California Sea Lion: The goose that lays the golden egg
Article by Katia Silva, Marine Biologist and Guide at Cabo Trek
California sea lions are known for their intelligence, playfulness and noisy barking. Their color ranges from chocolate brown in males to a lighter, golden brown in females. Adult females and juveniles are slender-bodied, measure an average of five feet in length and weigh 200 pounds. Adult males are generally larger than females measure up to 8 feet in length and weigh an average of 800 pounds, and are mostly dark brown. When pups are 4 to 5 months old, they molt their dark brown coats for light brown or silver coats.
This species has broad front flippers and long, narrow snouts. Subadult and adult males have pronounced forehead crests crowned with tufts of blonde or lighter hair. California sea lions have visible ear flaps, and three to five claws on their hind flippers.
Most pups are born in June or July. They nurse for at least five to six months and sometimes over a year. Mothers recognize pups on crowded rookeries through smell and vocalizations. Pups also learn to recognize the smell and vocalizations of their mothers. Males patrol territories and bark almost continuously during the breeding season.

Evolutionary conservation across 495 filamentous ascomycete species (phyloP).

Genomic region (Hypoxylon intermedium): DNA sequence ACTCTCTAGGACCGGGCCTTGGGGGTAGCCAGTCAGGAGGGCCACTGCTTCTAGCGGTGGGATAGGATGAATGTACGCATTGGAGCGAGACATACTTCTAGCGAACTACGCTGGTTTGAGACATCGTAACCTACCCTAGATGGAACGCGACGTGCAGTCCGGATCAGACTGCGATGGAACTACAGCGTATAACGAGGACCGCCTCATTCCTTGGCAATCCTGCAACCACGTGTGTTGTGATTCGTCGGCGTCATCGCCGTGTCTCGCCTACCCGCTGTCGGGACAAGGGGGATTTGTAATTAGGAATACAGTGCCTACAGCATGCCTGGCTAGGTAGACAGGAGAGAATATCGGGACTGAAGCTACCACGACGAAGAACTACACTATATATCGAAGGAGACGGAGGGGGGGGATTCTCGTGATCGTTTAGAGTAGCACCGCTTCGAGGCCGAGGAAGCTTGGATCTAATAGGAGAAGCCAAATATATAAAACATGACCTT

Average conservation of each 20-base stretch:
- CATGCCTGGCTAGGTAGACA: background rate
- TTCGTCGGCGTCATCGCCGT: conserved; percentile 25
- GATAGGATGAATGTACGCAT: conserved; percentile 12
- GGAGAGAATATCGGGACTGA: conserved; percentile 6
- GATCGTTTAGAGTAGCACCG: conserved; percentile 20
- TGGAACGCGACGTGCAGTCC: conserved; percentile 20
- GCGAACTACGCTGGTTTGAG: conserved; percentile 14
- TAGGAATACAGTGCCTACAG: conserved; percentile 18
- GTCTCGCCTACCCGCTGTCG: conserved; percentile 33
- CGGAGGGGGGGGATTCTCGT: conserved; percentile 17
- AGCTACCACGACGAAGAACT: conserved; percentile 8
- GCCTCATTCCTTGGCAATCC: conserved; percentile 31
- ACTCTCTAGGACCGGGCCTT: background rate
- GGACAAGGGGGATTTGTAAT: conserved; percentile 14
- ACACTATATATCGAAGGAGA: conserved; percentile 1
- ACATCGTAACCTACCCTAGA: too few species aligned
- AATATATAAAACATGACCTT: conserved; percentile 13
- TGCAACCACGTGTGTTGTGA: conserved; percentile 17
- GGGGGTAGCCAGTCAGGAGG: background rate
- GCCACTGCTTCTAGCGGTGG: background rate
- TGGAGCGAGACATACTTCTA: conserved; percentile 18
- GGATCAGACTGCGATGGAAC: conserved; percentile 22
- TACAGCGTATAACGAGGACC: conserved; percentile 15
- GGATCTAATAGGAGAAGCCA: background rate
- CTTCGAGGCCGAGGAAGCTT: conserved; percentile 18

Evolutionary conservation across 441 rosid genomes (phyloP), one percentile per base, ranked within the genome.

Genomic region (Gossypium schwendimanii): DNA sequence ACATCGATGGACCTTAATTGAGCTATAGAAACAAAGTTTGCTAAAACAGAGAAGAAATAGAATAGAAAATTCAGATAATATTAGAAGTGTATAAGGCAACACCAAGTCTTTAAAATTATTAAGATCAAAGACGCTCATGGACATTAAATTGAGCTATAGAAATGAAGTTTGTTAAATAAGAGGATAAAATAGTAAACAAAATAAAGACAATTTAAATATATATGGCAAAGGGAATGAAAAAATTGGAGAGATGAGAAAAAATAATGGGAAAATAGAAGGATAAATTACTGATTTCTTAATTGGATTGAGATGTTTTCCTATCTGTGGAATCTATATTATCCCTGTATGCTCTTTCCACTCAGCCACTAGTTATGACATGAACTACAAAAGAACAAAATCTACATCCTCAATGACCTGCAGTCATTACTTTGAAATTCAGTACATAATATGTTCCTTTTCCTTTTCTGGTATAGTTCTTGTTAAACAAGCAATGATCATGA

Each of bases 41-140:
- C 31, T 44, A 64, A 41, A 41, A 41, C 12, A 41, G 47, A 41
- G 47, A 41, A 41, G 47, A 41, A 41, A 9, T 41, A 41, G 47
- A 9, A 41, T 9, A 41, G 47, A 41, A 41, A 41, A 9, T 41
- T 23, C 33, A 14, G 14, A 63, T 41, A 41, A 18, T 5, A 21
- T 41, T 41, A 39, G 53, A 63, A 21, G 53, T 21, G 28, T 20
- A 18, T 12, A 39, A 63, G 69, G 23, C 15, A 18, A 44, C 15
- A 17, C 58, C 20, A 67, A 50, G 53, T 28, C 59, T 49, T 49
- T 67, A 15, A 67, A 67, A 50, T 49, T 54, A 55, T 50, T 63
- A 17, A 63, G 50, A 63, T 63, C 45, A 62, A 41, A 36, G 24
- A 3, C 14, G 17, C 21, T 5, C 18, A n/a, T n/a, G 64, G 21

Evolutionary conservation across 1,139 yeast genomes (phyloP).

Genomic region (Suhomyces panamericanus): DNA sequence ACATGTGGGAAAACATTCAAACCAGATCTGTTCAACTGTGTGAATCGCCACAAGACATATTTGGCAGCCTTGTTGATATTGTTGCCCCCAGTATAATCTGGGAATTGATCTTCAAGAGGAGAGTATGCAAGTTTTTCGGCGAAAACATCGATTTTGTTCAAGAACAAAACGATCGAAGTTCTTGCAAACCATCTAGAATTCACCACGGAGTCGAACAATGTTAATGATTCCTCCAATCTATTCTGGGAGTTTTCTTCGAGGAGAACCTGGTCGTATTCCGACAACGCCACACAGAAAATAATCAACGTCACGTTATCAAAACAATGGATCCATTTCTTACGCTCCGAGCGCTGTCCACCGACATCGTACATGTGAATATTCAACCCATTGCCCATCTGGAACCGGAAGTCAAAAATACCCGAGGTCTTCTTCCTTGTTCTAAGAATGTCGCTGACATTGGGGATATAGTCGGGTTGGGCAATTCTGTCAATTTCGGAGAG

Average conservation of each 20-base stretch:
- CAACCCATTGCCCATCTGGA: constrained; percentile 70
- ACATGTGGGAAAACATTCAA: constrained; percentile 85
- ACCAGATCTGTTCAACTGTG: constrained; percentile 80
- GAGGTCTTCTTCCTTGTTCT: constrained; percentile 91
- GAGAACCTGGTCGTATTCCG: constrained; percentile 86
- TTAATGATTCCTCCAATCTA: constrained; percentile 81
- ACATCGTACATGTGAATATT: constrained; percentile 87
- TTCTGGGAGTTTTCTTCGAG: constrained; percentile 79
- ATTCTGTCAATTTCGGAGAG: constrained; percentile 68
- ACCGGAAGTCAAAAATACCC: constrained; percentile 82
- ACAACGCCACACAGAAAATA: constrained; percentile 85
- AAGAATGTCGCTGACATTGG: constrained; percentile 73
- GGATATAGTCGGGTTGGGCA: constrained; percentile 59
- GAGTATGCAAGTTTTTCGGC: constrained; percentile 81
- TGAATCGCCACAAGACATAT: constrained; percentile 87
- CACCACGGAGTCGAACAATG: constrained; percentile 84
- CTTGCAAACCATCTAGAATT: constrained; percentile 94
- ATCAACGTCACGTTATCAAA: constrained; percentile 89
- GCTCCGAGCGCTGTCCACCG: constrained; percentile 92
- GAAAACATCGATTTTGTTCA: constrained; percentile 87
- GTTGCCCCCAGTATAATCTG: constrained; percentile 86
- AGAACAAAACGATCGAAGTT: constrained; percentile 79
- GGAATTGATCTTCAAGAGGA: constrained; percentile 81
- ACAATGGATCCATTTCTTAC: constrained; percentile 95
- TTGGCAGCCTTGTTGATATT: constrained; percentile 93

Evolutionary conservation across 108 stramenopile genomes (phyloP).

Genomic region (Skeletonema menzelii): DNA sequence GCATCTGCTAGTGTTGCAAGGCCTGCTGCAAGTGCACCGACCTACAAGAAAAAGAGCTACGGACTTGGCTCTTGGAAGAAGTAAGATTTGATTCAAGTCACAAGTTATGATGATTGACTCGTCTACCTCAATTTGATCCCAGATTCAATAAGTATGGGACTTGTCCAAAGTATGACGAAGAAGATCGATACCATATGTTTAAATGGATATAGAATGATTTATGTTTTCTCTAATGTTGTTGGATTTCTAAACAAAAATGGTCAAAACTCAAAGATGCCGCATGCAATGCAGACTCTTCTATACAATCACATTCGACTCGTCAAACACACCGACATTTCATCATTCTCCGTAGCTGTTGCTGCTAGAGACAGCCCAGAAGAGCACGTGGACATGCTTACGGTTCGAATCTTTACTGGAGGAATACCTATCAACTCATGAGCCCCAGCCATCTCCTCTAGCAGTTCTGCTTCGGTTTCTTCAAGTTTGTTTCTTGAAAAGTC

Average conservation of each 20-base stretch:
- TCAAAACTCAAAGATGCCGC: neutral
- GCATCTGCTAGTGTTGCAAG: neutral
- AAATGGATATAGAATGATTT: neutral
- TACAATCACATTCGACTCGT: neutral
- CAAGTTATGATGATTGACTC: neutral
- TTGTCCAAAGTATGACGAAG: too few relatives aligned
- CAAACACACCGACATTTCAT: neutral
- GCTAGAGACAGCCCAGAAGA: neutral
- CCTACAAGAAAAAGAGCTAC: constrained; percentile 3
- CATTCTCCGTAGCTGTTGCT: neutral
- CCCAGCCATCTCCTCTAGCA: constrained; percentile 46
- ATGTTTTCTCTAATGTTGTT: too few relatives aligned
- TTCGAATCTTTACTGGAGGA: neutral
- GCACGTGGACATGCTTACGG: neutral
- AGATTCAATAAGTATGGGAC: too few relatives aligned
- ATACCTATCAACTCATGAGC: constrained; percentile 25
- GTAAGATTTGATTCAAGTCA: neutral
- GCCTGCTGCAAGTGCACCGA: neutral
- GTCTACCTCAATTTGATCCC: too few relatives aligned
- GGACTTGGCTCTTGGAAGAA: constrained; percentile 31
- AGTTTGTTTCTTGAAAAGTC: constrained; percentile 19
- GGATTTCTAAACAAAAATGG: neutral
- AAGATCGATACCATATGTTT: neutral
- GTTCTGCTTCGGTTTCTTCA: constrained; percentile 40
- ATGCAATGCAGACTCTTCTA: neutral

These animals communicate with a range of vocalizations. The most commonly used one is their characteristic bark. Territorial males are the loudest and most continuous callers, and barks are produced constantly during the peak of the breeding season.
A recently published study indicates that the California sea lion is not just a charismatic species, but also an important tourist attraction.
The most important species in Mexico’s Gulf of California and Baja California Peninsula (GCBP), as named by operators, is the sea lion. Some of the benefits indicated were generation of employment and local economic impacts for their communities.
The state of Baja California Sur contributing half of total (GCBP) employment (136 operators and 2,088 direct jobs) and 60% of total expenditures (US$314 million per year). That sea lions topped the list of species important is particularly interesting because their value is often underappreciated, with even past calls for culling due to perceived negative impacts on commercial fisheries. On the other hand, the situation of reproductive colonies in the Gulf of California demand great concern, which in the last 30 years has dramatic decreased 65%, only approximately 15,000 individuals remaining. The importance of this species for regional tourism clearly merits further attention and stronger management measures to mitigate potential tourism impacts on local populations.
Cabo Trek focus is on educational tours in Baja California Sur region, please check out our other activities:
- Whale Watching Cabo San Lucas
- Whale Watching San Jose del Cabo
- Sunset Whale Cruise
- Whale Shark Snorkeling in La Paz
- Gray Whales in Magdalena Bay
- Baja Whale Expedition
- Sea Lions in Espiritu Santo Island
- Cabo Wildlife Tour
- Mobula Snorkeling Tour
- Snorkelling in Cabo San Lucas
- Turtle Hatchery Cabo San Lucas
- Scuba in Cabo
- Shark Dive Cabo